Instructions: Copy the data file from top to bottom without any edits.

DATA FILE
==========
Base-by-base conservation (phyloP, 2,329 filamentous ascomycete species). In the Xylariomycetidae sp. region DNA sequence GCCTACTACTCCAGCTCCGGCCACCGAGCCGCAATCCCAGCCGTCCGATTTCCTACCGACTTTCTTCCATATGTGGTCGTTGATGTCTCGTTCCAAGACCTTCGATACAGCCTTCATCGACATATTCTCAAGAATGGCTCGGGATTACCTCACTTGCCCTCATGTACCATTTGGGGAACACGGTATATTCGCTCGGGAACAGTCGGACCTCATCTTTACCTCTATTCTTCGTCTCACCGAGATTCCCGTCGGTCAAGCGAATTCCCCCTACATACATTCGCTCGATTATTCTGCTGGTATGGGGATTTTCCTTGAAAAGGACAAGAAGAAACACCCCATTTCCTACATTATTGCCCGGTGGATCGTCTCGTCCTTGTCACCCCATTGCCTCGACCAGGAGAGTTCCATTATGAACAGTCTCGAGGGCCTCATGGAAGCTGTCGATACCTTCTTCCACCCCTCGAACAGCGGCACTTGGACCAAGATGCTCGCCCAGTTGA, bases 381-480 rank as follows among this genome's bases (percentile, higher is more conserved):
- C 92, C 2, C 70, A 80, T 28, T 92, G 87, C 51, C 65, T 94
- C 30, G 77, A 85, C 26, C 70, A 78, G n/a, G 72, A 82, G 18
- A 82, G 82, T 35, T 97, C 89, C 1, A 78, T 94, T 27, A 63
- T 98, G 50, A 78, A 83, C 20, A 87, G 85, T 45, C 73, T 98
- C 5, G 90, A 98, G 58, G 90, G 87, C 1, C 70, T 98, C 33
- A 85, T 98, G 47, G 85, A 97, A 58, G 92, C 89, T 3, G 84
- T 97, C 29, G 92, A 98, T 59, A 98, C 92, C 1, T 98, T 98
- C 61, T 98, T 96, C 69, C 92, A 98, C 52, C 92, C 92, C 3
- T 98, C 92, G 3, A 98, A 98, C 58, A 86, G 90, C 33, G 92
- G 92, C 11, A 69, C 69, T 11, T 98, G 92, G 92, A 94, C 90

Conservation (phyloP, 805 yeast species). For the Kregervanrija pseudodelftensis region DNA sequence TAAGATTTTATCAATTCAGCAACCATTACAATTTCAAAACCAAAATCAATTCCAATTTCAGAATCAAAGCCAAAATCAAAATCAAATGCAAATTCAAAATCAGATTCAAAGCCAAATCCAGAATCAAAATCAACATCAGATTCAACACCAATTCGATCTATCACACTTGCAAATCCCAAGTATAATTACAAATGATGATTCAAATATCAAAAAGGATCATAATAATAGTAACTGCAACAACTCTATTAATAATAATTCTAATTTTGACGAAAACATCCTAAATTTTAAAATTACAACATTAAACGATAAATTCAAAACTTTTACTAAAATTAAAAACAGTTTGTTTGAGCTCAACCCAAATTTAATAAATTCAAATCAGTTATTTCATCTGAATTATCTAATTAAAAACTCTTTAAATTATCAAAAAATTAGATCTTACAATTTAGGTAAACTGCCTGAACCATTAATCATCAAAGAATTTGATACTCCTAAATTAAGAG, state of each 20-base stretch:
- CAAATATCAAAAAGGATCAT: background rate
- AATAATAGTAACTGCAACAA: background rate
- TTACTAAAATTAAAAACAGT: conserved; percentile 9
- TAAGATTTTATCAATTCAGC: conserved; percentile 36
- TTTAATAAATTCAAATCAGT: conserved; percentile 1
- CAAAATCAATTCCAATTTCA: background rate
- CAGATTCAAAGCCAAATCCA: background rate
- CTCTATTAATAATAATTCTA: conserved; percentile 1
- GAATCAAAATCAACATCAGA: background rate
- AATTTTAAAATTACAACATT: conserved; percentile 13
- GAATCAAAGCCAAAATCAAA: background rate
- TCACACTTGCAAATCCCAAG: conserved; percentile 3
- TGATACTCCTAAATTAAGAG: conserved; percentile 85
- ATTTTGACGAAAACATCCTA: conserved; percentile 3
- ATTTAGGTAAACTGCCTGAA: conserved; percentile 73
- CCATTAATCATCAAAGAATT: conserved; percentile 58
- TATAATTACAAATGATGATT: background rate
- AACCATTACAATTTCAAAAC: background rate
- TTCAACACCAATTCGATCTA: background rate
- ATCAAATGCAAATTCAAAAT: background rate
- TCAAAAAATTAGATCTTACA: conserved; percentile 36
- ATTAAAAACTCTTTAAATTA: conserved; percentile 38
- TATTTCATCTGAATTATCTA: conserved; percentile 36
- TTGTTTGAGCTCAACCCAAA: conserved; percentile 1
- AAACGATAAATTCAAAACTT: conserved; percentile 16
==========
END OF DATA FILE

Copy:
Base-by-base conservation (phyloP, 2,329 filamentous ascomycete species). In the Xylariomycetidae sp. region DNA sequence GCCTACTACTCCAGCTCCGGCCACCGAGCCGCAATCCCAGCCGTCCGATTTCCTACCGACTTTCTTCCATATGTGGTCGTTGATGTCTCGTTCCAAGACCTTCGATACAGCCTTCATCGACATATTCTCAAGAATGGCTCGGGATTACCTCACTTGCCCTCATGTACCATTTGGGGAACACGGTATATTCGCTCGGGAACAGTCGGACCTCATCTTTACCTCTATTCTTCGTCTCACCGAGATTCCCGTCGGTCAAGCGAATTCCCCCTACATACATTCGCTCGATTATTCTGCTGGTATGGGGATTTTCCTTGAAAAGGACAAGAAGAAACACCCCATTTCCTACATTATTGCCCGGTGGATCGTCTCGTCCTTGTCACCCCATTGCCTCGACCAGGAGAGTTCCATTATGAACAGTCTCGAGGGCCTCATGGAAGCTGTCGATACCTTCTTCCACCCCTCGAACAGCGGCACTTGGACCAAGATGCTCGCCCAGTTGA, bases 381-480 rank as follows among this genome's bases (percentile, higher is more conserved):
- C 92, C 2, C 70, A 80, T 28, T 92, G 87, C 51, C 65, T 94
- C 30, G 77, A 85, C 26, C 70, A 78, G n/a, G 72, A 82, G 18
- A 82, G 82, T 35, T 97, C 89, C 1, A 78, T 94, T 27, A 63
- T 98, G 50, A 78, A 83, C 20, A 87, G 85, T 45, C 73, T 98
- C 5, G 90, A 98, G 58, G 90, G 87, C 1, C 70, T 98, C 33
- A 85, T 98, G 47, G 85, A 97, A 58, G 92, C 89, T 3, G 84
- T 97, C 29, G 92, A 98, T 59, A 98, C 92, C 1, T 98, T 98
- C 61, T 98, T 96, C 69, C 92, A 98, C 52, C 92, C 92, C 3
- T 98, C 92, G 3, A 98, A 98, C 58, A 86, G 90, C 33, G 92
- G 92, C 11, A 69, C 69, T 11, T 98, G 92, G 92, A 94, C 90

Conservation (phyloP, 805 yeast species). For the Kregervanrija pseudodelftensis region DNA sequence TAAGATTTTATCAATTCAGCAACCATTACAATTTCAAAACCAAAATCAATTCCAATTTCAGAATCAAAGCCAAAATCAAAATCAAATGCAAATTCAAAATCAGATTCAAAGCCAAATCCAGAATCAAAATCAACATCAGATTCAACACCAATTCGATCTATCACACTTGCAAATCCCAAGTATAATTACAAATGATGATTCAAATATCAAAAAGGATCATAATAATAGTAACTGCAACAACTCTATTAATAATAATTCTAATTTTGACGAAAACATCCTAAATTTTAAAATTACAACATTAAACGATAAATTCAAAACTTTTACTAAAATTAAAAACAGTTTGTTTGAGCTCAACCCAAATTTAATAAATTCAAATCAGTTATTTCATCTGAATTATCTAATTAAAAACTCTTTAAATTATCAAAAAATTAGATCTTACAATTTAGGTAAACTGCCTGAACCATTAATCATCAAAGAATTTGATACTCCTAAATTAAGAG, state of each 20-base stretch:
- CAAATATCAAAAAGGATCAT: background rate
- AATAATAGTAACTGCAACAA: background rate
- TTACTAAAATTAAAAACAGT: conserved; percentile 9
- TAAGATTTTATCAATTCAGC: conserved; percentile 36
- TTTAATAAATTCAAATCAGT: conserved; percentile 1
- CAAAATCAATTCCAATTTCA: background rate
- CAGATTCAAAGCCAAATCCA: background rate
- CTCTATTAATAATAATTCTA: conserved; percentile 1
- GAATCAAAATCAACATCAGA: background rate
- AATTTTAAAATTACAACATT: conserved; percentile 13
- GAATCAAAGCCAAAATCAAA: background rate
- TCACACTTGCAAATCCCAAG: conserved; percentile 3
- TGATACTCCTAAATTAAGAG: conserved; percentile 85
- ATTTTGACGAAAACATCCTA: conserved; percentile 3
- ATTTAGGTAAACTGCCTGAA: conserved; percentile 73
- CCATTAATCATCAAAGAATT: conserved; percentile 58
- TATAATTACAAATGATGATT: background rate
- AACCATTACAATTTCAAAAC: background rate
- TTCAACACCAATTCGATCTA: background rate
- ATCAAATGCAAATTCAAAAT: background rate
- TCAAAAAATTAGATCTTACA: conserved; percentile 36
- ATTAAAAACTCTTTAAATTA: conserved; percentile 38
- TATTTCATCTGAATTATCTA: conserved; percentile 36
- TTGTTTGAGCTCAACCCAAA: conserved; percentile 1
- AAACGATAAATTCAAAACTT: conserved; percentile 16